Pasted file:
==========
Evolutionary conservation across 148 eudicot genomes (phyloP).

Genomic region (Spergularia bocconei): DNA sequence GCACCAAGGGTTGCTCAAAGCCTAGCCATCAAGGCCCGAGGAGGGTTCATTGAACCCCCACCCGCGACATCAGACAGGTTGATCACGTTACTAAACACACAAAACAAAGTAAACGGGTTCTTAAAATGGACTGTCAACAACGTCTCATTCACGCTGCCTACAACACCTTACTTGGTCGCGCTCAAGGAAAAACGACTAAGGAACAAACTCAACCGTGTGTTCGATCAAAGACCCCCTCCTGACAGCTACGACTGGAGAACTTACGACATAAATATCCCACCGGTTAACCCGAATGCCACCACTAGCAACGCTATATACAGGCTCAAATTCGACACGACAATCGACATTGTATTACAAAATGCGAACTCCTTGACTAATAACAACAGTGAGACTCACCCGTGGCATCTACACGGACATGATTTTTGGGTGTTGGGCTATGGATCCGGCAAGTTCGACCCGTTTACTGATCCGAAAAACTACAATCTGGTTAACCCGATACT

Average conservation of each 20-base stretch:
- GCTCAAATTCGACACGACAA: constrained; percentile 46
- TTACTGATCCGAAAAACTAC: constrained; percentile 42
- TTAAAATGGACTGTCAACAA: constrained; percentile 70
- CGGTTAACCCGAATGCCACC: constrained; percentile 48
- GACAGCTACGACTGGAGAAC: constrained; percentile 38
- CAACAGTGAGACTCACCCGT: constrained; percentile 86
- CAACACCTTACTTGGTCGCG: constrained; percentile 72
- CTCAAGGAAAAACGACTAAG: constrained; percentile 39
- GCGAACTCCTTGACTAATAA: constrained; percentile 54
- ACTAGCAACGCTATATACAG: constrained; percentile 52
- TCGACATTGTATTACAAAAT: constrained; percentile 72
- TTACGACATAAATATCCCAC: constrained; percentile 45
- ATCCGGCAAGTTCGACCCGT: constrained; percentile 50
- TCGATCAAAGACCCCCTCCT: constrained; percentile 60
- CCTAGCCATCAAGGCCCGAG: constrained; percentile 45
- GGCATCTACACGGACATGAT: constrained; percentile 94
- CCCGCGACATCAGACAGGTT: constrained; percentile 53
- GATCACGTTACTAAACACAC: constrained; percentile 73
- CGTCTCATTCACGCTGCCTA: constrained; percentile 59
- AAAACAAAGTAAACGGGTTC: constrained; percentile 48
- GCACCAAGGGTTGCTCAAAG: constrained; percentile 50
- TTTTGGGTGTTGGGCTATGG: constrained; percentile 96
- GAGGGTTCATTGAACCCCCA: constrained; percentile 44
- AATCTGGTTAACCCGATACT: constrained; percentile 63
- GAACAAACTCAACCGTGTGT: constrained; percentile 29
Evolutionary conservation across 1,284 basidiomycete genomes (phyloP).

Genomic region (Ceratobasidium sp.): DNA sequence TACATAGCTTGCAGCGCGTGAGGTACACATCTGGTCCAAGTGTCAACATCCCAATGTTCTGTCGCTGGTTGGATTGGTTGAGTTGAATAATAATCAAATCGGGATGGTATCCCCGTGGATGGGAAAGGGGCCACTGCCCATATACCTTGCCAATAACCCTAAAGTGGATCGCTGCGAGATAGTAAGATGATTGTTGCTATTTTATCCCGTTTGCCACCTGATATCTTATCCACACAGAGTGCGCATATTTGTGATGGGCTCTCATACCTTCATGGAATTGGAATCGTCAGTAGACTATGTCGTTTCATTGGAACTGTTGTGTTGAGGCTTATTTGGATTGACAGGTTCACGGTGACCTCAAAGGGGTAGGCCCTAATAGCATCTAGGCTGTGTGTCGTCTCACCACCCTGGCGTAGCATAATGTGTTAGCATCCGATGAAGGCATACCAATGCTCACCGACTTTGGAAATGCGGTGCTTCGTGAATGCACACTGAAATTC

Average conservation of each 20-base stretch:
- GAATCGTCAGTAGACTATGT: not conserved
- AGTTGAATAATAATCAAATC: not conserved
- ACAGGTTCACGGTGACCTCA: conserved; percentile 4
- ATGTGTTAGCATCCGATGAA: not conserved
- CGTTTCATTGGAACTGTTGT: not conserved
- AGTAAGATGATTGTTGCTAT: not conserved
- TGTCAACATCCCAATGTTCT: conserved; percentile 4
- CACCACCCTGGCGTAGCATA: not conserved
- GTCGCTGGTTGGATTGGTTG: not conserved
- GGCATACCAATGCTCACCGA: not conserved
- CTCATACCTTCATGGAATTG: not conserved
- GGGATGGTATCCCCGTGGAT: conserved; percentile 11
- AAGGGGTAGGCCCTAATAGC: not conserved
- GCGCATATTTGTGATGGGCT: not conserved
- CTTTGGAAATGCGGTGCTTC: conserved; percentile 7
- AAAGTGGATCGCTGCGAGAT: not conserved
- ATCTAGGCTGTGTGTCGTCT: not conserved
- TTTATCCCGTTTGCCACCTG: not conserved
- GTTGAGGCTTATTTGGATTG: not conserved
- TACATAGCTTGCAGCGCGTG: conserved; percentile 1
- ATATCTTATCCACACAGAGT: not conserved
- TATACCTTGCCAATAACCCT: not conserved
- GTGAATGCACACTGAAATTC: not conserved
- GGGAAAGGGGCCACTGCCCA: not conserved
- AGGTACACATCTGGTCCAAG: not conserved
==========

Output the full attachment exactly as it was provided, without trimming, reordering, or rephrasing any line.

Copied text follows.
Evolutionary conservation across 148 eudicot genomes (phyloP).

Genomic region (Spergularia bocconei): DNA sequence GCACCAAGGGTTGCTCAAAGCCTAGCCATCAAGGCCCGAGGAGGGTTCATTGAACCCCCACCCGCGACATCAGACAGGTTGATCACGTTACTAAACACACAAAACAAAGTAAACGGGTTCTTAAAATGGACTGTCAACAACGTCTCATTCACGCTGCCTACAACACCTTACTTGGTCGCGCTCAAGGAAAAACGACTAAGGAACAAACTCAACCGTGTGTTCGATCAAAGACCCCCTCCTGACAGCTACGACTGGAGAACTTACGACATAAATATCCCACCGGTTAACCCGAATGCCACCACTAGCAACGCTATATACAGGCTCAAATTCGACACGACAATCGACATTGTATTACAAAATGCGAACTCCTTGACTAATAACAACAGTGAGACTCACCCGTGGCATCTACACGGACATGATTTTTGGGTGTTGGGCTATGGATCCGGCAAGTTCGACCCGTTTACTGATCCGAAAAACTACAATCTGGTTAACCCGATACT

Average conservation of each 20-base stretch:
- GCTCAAATTCGACACGACAA: constrained; percentile 46
- TTACTGATCCGAAAAACTAC: constrained; percentile 42
- TTAAAATGGACTGTCAACAA: constrained; percentile 70
- CGGTTAACCCGAATGCCACC: constrained; percentile 48
- GACAGCTACGACTGGAGAAC: constrained; percentile 38
- CAACAGTGAGACTCACCCGT: constrained; percentile 86
- CAACACCTTACTTGGTCGCG: constrained; percentile 72
- CTCAAGGAAAAACGACTAAG: constrained; percentile 39
- GCGAACTCCTTGACTAATAA: constrained; percentile 54
- ACTAGCAACGCTATATACAG: constrained; percentile 52
- TCGACATTGTATTACAAAAT: constrained; percentile 72
- TTACGACATAAATATCCCAC: constrained; percentile 45
- ATCCGGCAAGTTCGACCCGT: constrained; percentile 50
- TCGATCAAAGACCCCCTCCT: constrained; percentile 60
- CCTAGCCATCAAGGCCCGAG: constrained; percentile 45
- GGCATCTACACGGACATGAT: constrained; percentile 94
- CCCGCGACATCAGACAGGTT: constrained; percentile 53
- GATCACGTTACTAAACACAC: constrained; percentile 73
- CGTCTCATTCACGCTGCCTA: constrained; percentile 59
- AAAACAAAGTAAACGGGTTC: constrained; percentile 48
- GCACCAAGGGTTGCTCAAAG: constrained; percentile 50
- TTTTGGGTGTTGGGCTATGG: constrained; percentile 96
- GAGGGTTCATTGAACCCCCA: constrained; percentile 44
- AATCTGGTTAACCCGATACT: constrained; percentile 63
- GAACAAACTCAACCGTGTGT: constrained; percentile 29
Evolutionary conservation across 1,284 basidiomycete genomes (phyloP).

Genomic region (Ceratobasidium sp.): DNA sequence TACATAGCTTGCAGCGCGTGAGGTACACATCTGGTCCAAGTGTCAACATCCCAATGTTCTGTCGCTGGTTGGATTGGTTGAGTTGAATAATAATCAAATCGGGATGGTATCCCCGTGGATGGGAAAGGGGCCACTGCCCATATACCTTGCCAATAACCCTAAAGTGGATCGCTGCGAGATAGTAAGATGATTGTTGCTATTTTATCCCGTTTGCCACCTGATATCTTATCCACACAGAGTGCGCATATTTGTGATGGGCTCTCATACCTTCATGGAATTGGAATCGTCAGTAGACTATGTCGTTTCATTGGAACTGTTGTGTTGAGGCTTATTTGGATTGACAGGTTCACGGTGACCTCAAAGGGGTAGGCCCTAATAGCATCTAGGCTGTGTGTCGTCTCACCACCCTGGCGTAGCATAATGTGTTAGCATCCGATGAAGGCATACCAATGCTCACCGACTTTGGAAATGCGGTGCTTCGTGAATGCACACTGAAATTC

Average conservation of each 20-base stretch:
- GAATCGTCAGTAGACTATGT: not conserved
- AGTTGAATAATAATCAAATC: not conserved
- ACAGGTTCACGGTGACCTCA: conserved; percentile 4
- ATGTGTTAGCATCCGATGAA: not conserved
- CGTTTCATTGGAACTGTTGT: not conserved
- AGTAAGATGATTGTTGCTAT: not conserved
- TGTCAACATCCCAATGTTCT: conserved; percentile 4
- CACCACCCTGGCGTAGCATA: not conserved
- GTCGCTGGTTGGATTGGTTG: not conserved
- GGCATACCAATGCTCACCGA: not conserved
- CTCATACCTTCATGGAATTG: not conserved
- GGGATGGTATCCCCGTGGAT: conserved; percentile 11
- AAGGGGTAGGCCCTAATAGC: not conserved
- GCGCATATTTGTGATGGGCT: not conserved
- CTTTGGAAATGCGGTGCTTC: conserved; percentile 7
- AAAGTGGATCGCTGCGAGAT: not conserved
- ATCTAGGCTGTGTGTCGTCT: not conserved
- TTTATCCCGTTTGCCACCTG: not conserved
- GTTGAGGCTTATTTGGATTG: not conserved
- TACATAGCTTGCAGCGCGTG: conserved; percentile 1
- ATATCTTATCCACACAGAGT: not conserved
- TATACCTTGCCAATAACCCT: not conserved
- GTGAATGCACACTGAAATTC: not conserved
- GGGAAAGGGGCCACTGCCCA: not conserved
- AGGTACACATCTGGTCCAAG: not conserved